Loose Change by fdh56iuoui


									Loose Change
Word Work
Language in Use

“must have…/can’t have”

Refer to lines 19 – 21 and lines 144 – 145 and find the two sentences which are used to make

The modal verb “must” (“I must have been staring to recall them so clearly.”) is used to express an
idea we are not absolutely sure about, but we are guessing or assuming that it has happened, will
happen or is the case. In this sense, must have is the past tense form of must. Look at the
following examples:

   •   'It must be at least a week since they left Tashkent.'
   •   'You must be Anna. Laylor has told me so much about you.'
   •   'My must have upset the authorities. They were arrested.'
   •   She must be cold. She has been sleeping in the open air.

Note that the negative of must be or must have is can’t be or can’t/couldn’t have been.
(“Couldn't she have gone to the police?”)

Here, again, we are making an assumption about something. Look at the following examples:

       'Laylor can’t be very happy with her parents in prison.'
       'It can’t be time to leave already. She hasn’t finished her tea.'
       'That couldn’t have been Laylor’s boyfriend who came in to the café because he looked
       too young.’
       'She can’t have left the café. She only went to get some serviettes.’

May/might + perfect infinitive are also used in speculations about past actions.

Look at the example below:
   Her grandmother may/might have been hungry. = (it is possible that her grandmother was

Watch out! Must (deduction ) vs. may / might

The difference is best seen by examples:

Imagine we have 4 keys on a key ring and we know one of the keys opens the door. We begin by
picking up one and saying: “This may/ might be the key” (perhaps this is the key). However, after
trying 3 keys unsuccessfully, we will pick up the fourth and say: ”This must be the key!” (no other

Similarly, when considering a past action: ”He may have come by plane” (there are other
alternatives). But “Laylor must have come by plane” (there are no other ways to make this journey)

Loose Change   Word Work                                                                         1
 Written activity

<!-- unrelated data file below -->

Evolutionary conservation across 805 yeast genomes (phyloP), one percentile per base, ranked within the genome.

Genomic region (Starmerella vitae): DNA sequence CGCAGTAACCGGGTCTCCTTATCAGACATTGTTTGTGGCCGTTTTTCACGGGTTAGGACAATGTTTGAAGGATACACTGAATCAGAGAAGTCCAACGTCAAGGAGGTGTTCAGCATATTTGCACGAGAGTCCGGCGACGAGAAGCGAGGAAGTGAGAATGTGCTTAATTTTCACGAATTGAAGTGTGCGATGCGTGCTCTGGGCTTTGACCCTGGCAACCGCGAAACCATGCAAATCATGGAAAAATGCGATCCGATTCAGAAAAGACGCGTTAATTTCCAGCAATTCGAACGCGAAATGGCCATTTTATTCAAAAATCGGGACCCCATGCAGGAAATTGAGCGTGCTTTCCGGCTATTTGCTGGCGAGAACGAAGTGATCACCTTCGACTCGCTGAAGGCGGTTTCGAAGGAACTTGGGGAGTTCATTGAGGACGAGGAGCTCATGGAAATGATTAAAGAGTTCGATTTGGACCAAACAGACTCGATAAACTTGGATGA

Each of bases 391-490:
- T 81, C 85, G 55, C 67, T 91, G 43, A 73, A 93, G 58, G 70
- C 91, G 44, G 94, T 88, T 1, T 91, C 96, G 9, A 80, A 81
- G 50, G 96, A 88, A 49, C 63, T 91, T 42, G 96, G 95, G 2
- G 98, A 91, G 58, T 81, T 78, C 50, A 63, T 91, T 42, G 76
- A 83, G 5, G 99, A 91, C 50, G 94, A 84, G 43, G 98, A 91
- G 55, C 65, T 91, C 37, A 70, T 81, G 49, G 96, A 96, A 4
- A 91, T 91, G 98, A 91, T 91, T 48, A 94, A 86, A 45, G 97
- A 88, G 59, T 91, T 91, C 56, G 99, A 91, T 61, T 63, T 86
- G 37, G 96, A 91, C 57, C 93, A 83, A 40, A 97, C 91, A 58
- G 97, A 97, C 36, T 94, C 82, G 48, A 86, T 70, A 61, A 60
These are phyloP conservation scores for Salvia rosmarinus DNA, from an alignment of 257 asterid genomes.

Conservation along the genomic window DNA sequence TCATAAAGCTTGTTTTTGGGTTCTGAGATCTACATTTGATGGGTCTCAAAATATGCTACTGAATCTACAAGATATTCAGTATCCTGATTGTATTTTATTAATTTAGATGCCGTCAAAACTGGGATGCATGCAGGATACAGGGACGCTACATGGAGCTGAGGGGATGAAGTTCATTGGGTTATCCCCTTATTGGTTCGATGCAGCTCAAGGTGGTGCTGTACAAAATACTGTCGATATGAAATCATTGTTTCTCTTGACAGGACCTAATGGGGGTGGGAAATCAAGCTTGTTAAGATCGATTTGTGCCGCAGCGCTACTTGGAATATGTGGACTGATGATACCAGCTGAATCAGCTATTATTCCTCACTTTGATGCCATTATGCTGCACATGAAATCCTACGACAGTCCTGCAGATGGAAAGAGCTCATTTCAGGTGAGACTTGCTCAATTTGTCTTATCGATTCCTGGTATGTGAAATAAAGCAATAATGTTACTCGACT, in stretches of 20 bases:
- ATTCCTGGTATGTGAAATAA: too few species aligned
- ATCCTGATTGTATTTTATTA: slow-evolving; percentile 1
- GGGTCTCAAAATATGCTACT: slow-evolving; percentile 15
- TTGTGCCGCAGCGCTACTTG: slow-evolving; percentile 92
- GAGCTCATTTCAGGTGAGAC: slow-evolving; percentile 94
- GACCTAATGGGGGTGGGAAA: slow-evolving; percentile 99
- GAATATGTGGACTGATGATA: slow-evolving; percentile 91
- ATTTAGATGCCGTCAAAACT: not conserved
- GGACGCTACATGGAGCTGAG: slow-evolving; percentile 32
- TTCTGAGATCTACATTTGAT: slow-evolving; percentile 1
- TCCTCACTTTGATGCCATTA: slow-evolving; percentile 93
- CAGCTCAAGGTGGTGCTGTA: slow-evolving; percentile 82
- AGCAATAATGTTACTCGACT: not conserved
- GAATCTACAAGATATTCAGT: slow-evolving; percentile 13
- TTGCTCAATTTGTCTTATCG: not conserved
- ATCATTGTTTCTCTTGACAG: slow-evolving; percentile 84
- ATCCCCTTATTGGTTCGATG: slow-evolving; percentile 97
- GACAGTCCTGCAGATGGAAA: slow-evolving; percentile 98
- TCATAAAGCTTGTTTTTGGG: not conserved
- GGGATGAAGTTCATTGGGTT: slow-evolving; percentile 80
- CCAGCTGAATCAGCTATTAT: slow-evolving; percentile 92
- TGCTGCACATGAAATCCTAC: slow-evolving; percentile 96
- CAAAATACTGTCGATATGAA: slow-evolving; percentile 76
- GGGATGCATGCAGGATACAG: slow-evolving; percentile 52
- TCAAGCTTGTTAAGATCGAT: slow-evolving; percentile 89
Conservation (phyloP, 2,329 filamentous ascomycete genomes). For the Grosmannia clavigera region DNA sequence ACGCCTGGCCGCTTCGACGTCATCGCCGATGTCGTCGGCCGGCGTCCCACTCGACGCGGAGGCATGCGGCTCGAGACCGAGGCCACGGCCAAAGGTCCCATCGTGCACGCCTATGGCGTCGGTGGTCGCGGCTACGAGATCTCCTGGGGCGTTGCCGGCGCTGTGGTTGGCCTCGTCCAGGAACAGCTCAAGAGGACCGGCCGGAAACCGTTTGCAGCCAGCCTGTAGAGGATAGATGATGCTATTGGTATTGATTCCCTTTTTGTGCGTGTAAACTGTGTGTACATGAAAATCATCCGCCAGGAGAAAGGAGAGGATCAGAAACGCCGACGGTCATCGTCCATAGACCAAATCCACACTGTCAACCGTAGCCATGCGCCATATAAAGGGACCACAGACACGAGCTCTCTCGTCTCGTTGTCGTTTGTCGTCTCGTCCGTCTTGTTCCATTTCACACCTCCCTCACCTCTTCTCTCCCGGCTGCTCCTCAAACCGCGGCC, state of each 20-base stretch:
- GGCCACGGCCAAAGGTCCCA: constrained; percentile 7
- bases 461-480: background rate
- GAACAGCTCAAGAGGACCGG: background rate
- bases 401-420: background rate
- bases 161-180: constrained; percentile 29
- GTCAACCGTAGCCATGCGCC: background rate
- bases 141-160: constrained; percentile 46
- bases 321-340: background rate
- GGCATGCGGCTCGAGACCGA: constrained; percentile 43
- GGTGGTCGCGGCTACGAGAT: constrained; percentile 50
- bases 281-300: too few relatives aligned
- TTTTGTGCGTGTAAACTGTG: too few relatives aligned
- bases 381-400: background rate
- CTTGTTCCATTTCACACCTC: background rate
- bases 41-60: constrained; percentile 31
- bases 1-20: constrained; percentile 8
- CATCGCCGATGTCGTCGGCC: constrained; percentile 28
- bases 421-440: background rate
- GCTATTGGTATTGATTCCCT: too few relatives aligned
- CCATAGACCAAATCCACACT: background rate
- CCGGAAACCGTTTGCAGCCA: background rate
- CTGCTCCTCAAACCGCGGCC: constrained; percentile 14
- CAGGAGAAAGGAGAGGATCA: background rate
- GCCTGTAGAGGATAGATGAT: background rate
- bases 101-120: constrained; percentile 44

A- Read the underlined sentences/ phrases from the text and rewrite them using may, might,
 must or can’t in the past:

     1) She had an accent but I couldn’t tell then where it was from; I thought maybe Spain.


     2) …a light briefly came on in those dull eyes to reveal that she was no more than eighteen.


     3) A student perhaps.


     4) Was that the Balkans? I wasn’t sure.


     5) Perhaps there was something tender-hearted in my face.


For further practice

A – Consider these situations and use the verbs in brackets to write sentences with must have and
can’t have. The first is done for you.

1. This portrait wasn’t here last time I came to the gallery. (it / buy/ recently)
       It must have been bought recently.
2. I wonder why Laylor’s brother was so upset. (He / eat / all day)


3. Her grandmother was sleeping in doorways. (She / money)


4. She had three packets of sugar. (She / sweet tooth))


B – Consider these situations and use the words in brackets to write sentences with may or might.
 Loose Change    Word Work                                                                          2
1. Laylor didn’t answer me. (She / not understand)

Speaking activity

Jump to conclusions

Re-read the ending of Loose Change and decide why you think the narrator decided to push
“….through the revolving doors and threw myself into the cold.”

Use a modal verb + have + past participle, e.g.

For example:

   She might have decided to leave because…
   She must have thought …

Loose Change   Word Work                                                              3

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